4. Gather Up Your Other Figure Components

If you are making a simple figure that is ONLY a map, you can skip this step. However, if your figure includes things like:
  • Tables 
  • Graphs & Plots
  • Images
  • Other Maps
you'll want to get all these graphic pieces organized so you can assemble them in your figure. The key things are: 
  1. to keep track of whether or not these components are going to be inserted from clipboard (i.e. control C and control V) or exported to a file and inserted from a file, and
  2. to distinguish between vector vs. raster formats for these other graphic components (these are slightly different than vector GIS file formats... rasters file types can overlap, but to be used in GIS need some georeferencing information in form of *.xml or world file). 
A table, for example, is vectorized when it consists of actual lines and editable text; and is rasterized when it is just an image. Some programs (e.g. Excel) will allow you to copy a vectorized graphic into a vector drawing program where you make the figure (just using the clipboard). Others will let you export either a vector graphic or raster graphic to a file. In general, vectorized formats provide the most flexibility in that they can be edited and modified, but can also quickly lead to huge file sizes and become cumbersome to work with. The encapsulated post script format (*.eps) is one of the most common vector file formats. Other common vector file formats include *.svg, *.ai, *.emf, *.dxf, *.vml and even *.pdf can act as a vector format (e.g. when exported from ArcGIS). Most of the programs (e.g. Excel, R, SAS, Matlab) where you might make tables, graphs, plots, or images (even ArcGIS) allow you to export those figures as raster images (e.g. *.png, *.gif, *.jpg, *.tiff) , and some copy these images to a clipboard as rasters. Also, just to confuse you, some vector formats (e.g. *.ai and *.pdf) allow the inclusion of both raster and vector objects in the vector document.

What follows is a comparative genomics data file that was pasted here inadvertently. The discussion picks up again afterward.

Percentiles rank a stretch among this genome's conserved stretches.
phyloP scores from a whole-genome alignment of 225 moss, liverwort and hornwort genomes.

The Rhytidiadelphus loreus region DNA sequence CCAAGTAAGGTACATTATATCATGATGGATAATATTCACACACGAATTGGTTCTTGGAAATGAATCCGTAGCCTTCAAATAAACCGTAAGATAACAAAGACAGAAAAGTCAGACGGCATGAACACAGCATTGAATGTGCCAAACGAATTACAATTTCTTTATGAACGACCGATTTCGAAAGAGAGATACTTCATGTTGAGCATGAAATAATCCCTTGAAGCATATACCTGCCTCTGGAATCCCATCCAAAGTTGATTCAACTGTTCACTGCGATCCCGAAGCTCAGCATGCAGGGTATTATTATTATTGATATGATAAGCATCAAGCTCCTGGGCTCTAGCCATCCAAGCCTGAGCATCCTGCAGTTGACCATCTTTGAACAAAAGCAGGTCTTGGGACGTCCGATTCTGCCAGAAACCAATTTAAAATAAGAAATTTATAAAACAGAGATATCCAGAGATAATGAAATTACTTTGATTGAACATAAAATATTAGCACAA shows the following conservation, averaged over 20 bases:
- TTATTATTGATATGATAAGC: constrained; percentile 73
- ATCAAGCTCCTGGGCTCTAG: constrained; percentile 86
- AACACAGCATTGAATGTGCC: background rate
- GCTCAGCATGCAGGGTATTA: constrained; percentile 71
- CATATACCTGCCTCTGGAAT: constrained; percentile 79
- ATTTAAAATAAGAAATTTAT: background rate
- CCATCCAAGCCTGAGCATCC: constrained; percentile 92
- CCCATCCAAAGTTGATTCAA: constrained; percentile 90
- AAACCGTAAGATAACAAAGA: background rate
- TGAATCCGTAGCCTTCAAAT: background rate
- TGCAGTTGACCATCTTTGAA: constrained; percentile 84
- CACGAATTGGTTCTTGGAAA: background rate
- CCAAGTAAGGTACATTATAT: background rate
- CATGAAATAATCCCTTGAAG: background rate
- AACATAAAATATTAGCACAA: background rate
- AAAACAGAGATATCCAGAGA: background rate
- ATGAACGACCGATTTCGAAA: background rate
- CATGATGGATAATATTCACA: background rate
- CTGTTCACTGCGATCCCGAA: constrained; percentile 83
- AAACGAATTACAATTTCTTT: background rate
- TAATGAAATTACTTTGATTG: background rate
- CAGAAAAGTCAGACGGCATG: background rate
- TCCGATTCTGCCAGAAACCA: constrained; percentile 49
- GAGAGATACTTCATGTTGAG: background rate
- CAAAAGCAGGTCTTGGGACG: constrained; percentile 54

Rules of Thumb and Trade-Off

  1. If you are going to use components in multiple places, export them to files once, so they can be resused consistently. For example, I often export my legends that I reuse separately and keep them as *.png and *.ai files. 
  2. Unless you want to edit text and or linework later, it is easier to work with raster files. I would export things with transparent backgrounds, in a *.png format at 600 to 800 DPI (300 DPI minimum). This generally works for many typical situations in that it produces reasonably small size files and preserves resolution.
  3. Limit the amount of text labels you use in these figure components to the bare minimum (because if you take advice above you can't edit it). Add text in the drawing program.